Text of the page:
Thesis Details


Thesis Title: The relationships between fiber properties, spinlab rotorring cohesion measurements, and open-end rotor spun yarn qualities using 100 percent acrylic fibers
Thesis Author: Gary W. Moore, Jr.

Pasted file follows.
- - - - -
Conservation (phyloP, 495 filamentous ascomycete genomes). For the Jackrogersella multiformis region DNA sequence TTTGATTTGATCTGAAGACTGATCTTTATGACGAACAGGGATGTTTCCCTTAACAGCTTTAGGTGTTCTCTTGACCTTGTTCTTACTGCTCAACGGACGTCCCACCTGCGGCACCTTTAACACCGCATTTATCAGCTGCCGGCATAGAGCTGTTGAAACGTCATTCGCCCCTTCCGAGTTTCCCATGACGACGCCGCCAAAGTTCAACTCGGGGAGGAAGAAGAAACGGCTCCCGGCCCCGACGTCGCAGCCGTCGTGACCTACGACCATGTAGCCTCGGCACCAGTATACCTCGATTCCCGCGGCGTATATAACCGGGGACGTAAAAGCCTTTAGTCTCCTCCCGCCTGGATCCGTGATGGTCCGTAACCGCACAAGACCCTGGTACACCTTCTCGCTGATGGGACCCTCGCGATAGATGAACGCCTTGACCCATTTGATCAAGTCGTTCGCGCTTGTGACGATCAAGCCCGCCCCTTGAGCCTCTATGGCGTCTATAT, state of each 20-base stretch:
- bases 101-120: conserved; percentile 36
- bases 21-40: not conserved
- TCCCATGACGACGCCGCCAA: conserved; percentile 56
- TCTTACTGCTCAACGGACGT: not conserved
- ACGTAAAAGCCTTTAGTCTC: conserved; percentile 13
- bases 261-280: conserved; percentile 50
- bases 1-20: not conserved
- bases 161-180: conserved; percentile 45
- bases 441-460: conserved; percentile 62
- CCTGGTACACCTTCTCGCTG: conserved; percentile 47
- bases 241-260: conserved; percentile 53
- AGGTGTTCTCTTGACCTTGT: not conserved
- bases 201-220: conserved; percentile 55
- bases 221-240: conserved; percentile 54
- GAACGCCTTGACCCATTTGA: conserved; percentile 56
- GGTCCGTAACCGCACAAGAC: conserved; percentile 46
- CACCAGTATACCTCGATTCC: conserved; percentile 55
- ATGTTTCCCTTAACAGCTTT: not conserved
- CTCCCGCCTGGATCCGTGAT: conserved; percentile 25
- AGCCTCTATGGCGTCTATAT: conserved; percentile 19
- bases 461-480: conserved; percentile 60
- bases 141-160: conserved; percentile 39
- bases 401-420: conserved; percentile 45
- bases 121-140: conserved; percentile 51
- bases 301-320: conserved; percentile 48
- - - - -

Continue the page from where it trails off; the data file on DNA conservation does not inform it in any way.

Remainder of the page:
Abstract: Because it is a function of several fiber properties, fiber cohesion is an important factor in the manufacturing of staple yarns. Much research has been done in the attempt to characterize the cohesive properties of various fibers and relate these properties to yarn properties and processability. If these relationships are known, they might be used to better control fiber performance in the yarn manufacturing process. The primary obstacle in the study and characterization of fiber cohesion has been the method used to measure the property itself. The spinlab Rotorring provides the user with a quick and easy method of characterizing fiber cohesion. However, the major advantage of the Rotorring is its ability to characterize the cohesion of raw stock. Acrylic fibers were manufactured using two different finish types, finish levels, stretch types, and antistat levels. These fibers were then processed into 21/1 open-end rotor spun cotton count yarns. In studying the effect of fiber properties on Rotorring cohesion, the fiber cohesion increased with increasing crimp, decreasing crimp amplitude, denier, percent finish, and percent extractables. Although some of the relationships were relatively poor, several were excellent and illustrated the Rotorring’s ability to detect changes and their effect on cohesion. without a doubt, the type of finish was the determining factor in the cohesion of the acrylic fiber, with anionic finishes providing much higher fiber cohesion. In studying the relationships between RotorRing cohesion and yarn properties and processing performance, most yarn properties correlated with at least one of the three RotorRing measurements. The relationships were especially strong for single-end strength, single-end elongation, break factor, and Uster CV. The relationships were not as strong for "imperfections," such as Uster and Classimat imperfections but were still acceptable and statistically significant. The reason for the poorer correlation was because of the relatively "loose" fit provided by these measurements at lower cohesion values. This seems to indicate that the "chance" for imperfections is greater at lower fiber cohesion levels. For this acrylic yarn and the cohesion range it occupies, the overall yarn quality and processability was superior at higher levels of fiber cohesion. The results of this thesis will allow the yarn manufacturer to establish his “optimum” cohesion range and to detect any lots exhibiting abnormal cohesion from that needed for processing. The relationships between fiber properties and yarn quality will provide the yarn manufacturer with the information needed to work with the fiber manufacturer in the creation of a superior product.